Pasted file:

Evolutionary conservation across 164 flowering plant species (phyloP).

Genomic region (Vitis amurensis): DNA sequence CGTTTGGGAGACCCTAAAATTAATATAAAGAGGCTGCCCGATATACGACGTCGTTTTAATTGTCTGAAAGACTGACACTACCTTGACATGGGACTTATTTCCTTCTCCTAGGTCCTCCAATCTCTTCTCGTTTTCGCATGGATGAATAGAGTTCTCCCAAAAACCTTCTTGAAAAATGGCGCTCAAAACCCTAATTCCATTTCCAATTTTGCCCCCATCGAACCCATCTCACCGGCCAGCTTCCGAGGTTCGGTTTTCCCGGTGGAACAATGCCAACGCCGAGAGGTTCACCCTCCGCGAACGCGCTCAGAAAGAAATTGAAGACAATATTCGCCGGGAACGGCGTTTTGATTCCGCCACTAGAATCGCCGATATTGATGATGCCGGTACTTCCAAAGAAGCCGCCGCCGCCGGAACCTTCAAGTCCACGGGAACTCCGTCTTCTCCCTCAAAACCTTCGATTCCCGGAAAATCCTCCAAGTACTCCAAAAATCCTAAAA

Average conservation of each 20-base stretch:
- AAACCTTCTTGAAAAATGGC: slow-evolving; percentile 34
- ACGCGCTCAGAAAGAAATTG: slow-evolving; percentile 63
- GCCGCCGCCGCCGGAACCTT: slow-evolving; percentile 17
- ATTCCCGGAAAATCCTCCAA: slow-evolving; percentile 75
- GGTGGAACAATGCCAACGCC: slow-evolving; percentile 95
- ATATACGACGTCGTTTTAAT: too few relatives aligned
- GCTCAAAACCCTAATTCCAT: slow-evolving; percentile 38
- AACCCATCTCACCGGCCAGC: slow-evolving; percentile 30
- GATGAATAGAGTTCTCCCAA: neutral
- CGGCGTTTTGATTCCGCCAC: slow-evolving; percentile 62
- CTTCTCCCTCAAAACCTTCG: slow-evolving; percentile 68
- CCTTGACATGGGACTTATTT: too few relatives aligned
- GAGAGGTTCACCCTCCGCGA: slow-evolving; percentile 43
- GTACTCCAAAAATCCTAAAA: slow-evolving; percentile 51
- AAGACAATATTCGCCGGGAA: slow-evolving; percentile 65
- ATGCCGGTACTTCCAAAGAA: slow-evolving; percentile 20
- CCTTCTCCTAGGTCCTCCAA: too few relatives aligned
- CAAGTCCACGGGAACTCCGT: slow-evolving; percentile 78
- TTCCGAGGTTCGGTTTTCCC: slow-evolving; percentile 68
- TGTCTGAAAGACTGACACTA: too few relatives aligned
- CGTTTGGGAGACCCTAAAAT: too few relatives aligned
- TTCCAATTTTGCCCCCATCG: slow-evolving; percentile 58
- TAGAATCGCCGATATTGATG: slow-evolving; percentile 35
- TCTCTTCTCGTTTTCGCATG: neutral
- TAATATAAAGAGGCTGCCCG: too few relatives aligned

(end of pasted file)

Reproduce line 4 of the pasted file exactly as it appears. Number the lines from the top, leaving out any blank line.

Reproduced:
- AAACCTTCTTGAAAAATGGC: slow-evolving; percentile 34